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To: abb

When they get a computer that can manipulate digital photos "automatically", the media talking heads will be able to claim that the image is unaltered by human hands.


12 posted on 08/22/2006 10:50:25 AM PDT by weegee (Remember "Remember the Maine"? Well in the current war "Remember the Baby Milk Factory")
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To: abb
“This means we can free up reporters so they have more time to think.”

They can sit at home thinking about how "fat, lazy and stupid is no way to go through life..."

13 posted on 08/22/2006 10:50:26 AM PDT by Onelifetogive (* Sarcasm tag ALWAYS required. For some Freepers, sarcasm can NEVER be obvious enough.)
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To: abb
MSM Computer rules as programed into the expert system:

...Iraq... => QUAQMIRE

.. Economic Grown < 10% => RECESSION

.. Unemplyment < 5% .. => RECESSION

.. republican .. => RIGHT WING FANATICS

...FreeRepublc .. => RIGHT WING FANATICS

.. democrat .. => INTELLIGENT PROGRESSIVE

.. DailyKOS .. => INTELLIGENT PROGRESSIVES

14 posted on 08/22/2006 10:51:07 AM PDT by Paradox (The "smarter" the individual, the greater his power of self-deception.)
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To: theFIRMbss

There used to be a flamewar generator. It would string together the necessary "response" (you could even insert the name of your target) and the requested length(a couple sentences, a couple paragraphs...).


15 posted on 08/22/2006 10:52:34 AM PDT by weegee (Remember "Remember the Maine"? Well in the current war "Remember the Baby Milk Factory")
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To: martin_fierro

I, Robot
http://www.irobotmovie.com/


16 posted on 08/22/2006 10:52:53 AM PDT by abb (The Dinosaur Media: A One-Way Medium in a Two-Way World)
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To: abb
Well... here is a problem with this approach.

The validity of the stories written by a computer can only be upheld if the code behind the program is made public. I mean, why would you trust what the program was writing unless you could look at it and test it yourself to make sure there was either no bias or errors in it (which with could be a huge problem). Thompson financial reports upon which these stories are based are pretty standardized in their format (the reports are fairly dry and mostly fill-in-the-form-with-numeric-values).

The problem is that if you release the program for scrutiny, then anyone can compile and run (or just run in the case of a script) the program on a newly released dataset - including a competitor or a consumer - so the value of creating the program disappears.

Contrast this with say... a news story and analysis by Britt Hume which is irreplacable and pretty unimitable.

17 posted on 08/22/2006 10:57:31 AM PDT by mbraynard (I don't even HAVE a mustache!)
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To: abb
Computers write news

Aw, this is nothing new.

Mad Magazine started the trend 50 years ago. They used to have a semi-regular feature where a person could generate a political speech, television commercial, movie script, etc. by taking a general story line and let the reader complete the tale by picking several items from a list.

Considering the consistent left wing bias of the MSM's reporting content, combined with their overuse of trite cliches and jargon, I naturally assumed they were emulating their mentors -- the "Usual Gang of Idiots."

18 posted on 08/22/2006 10:57:36 AM PDT by Zakeet (Save the whales ... collect the whole set)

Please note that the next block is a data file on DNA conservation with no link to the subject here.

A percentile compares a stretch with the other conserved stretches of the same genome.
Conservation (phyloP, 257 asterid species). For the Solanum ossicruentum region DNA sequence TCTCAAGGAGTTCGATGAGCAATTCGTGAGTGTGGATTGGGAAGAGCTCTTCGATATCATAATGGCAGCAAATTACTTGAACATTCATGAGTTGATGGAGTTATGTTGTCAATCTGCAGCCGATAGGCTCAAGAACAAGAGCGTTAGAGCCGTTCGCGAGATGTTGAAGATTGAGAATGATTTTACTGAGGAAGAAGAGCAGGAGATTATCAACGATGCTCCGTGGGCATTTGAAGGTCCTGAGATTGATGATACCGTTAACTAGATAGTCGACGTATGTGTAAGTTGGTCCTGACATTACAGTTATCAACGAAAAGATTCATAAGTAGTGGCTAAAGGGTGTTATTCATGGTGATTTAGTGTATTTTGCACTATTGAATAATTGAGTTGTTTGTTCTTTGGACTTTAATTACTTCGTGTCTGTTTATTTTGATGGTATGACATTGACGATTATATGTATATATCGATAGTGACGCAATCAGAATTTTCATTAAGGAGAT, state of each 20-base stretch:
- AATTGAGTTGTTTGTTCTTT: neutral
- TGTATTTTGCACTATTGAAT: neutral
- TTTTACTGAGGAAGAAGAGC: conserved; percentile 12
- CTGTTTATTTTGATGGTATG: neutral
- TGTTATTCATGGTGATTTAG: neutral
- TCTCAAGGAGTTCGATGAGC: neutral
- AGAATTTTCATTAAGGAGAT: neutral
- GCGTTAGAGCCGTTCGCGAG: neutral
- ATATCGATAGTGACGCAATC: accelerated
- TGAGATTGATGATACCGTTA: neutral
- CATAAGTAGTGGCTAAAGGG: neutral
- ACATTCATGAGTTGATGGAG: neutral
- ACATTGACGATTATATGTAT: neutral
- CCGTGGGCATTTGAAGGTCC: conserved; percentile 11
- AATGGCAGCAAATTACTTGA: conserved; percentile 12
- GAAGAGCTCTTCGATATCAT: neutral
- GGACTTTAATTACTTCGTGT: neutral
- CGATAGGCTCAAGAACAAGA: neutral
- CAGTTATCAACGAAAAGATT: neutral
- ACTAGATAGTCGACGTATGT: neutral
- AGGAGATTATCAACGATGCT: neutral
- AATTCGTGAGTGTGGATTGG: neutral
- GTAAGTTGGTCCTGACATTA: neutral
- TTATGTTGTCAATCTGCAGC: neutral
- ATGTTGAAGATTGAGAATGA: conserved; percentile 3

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To: abb

probably less biased than Rooters


19 posted on 08/22/2006 11:12:02 AM PDT by GeronL (flogerloon.blogspot.com -------------> Rise of the Hate Party)
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To: martin_fierro

Hey, going back in time sounds like fun.... dinosaur hunting?


20 posted on 08/22/2006 11:13:25 AM PDT by GeronL (flogerloon.blogspot.com -------------> Rise of the Hate Party)
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To: GeronL
dinosaur hunting?

What fun would it be shooting dying animals mired up to their asses in tar pits? It's much more fun to sit on the bank and watch them suffer and bellow and wail and moan - and then sink in a great gassy final belch...

21 posted on 08/22/2006 11:20:17 AM PDT by abb (The Dinosaur Media: A One-Way Medium in a Two-Way World)
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To: abb

lol... future fossil fuels according to one dumb theory


22 posted on 08/22/2006 11:26:59 AM PDT by GeronL (flogerloon.blogspot.com -------------> Rise of the Hate Party)
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To: martin_fierro

LOL------laugh riot.


23 posted on 08/22/2006 12:34:05 PM PDT by Liz (The US Constitution is intended to protect the people from the government.)
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To: martin_fierro; Liz

My sides hurt! The "better be a reward" was hilarious! ;-)


24 posted on 08/22/2006 4:25:58 PM PDT by TommyDale (It's time to dismiss the Duke fake rape case, Mr. Nifong!)
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To: martin_fierro

Great ads!


25 posted on 08/22/2006 4:58:00 PM PDT by Grampa Dave (There's a dwindling market for Marxist Homosexual Lunatic lies/wet dreams posing as news.)
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To: potlatch; PhilDragoo; Grampa Dave; Interesting Times; pookie18; weegee
loading.gif-544x50 Click.gifGW2.gif
KODACHROME

Kodachrome-.jpg-544x380
WizStarz.gif-544x120
Drive-By.gif-544x380

26 posted on 08/22/2006 7:27:25 PM PDT by devolve (fx 9125_AMERICANS_KILLED_2003_BY_ILLEGALS MEX_ILLEGAL_GOT_911_TERRORISTS_ID NO_NUEVO_TEJAS)
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To: devolve

LOL, you took my advice and 'cut loose' alright. That is flamboyant!!


27 posted on 08/22/2006 7:31:14 PM PDT by potlatch (Does a clean house indicate that there is a broken computer in it?)
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To: potlatch


Too bad most FReepers don't have WebTV so they could hear audios right on the thread without "killing" the animated FX

A good sound card and quality speakers and perhaps a monster stereo amp like mine and they would be surprised with the results

--

Stange that PCs are actually limited in some many ways




28 posted on 08/22/2006 7:48:49 PM PDT by devolve (fx 9125_AMERICANS_KILLED_2003_BY_ILLEGALS MEX_ILLEGAL_GOT_911_TERRORISTS_ID NO_NUEVO_TEJAS)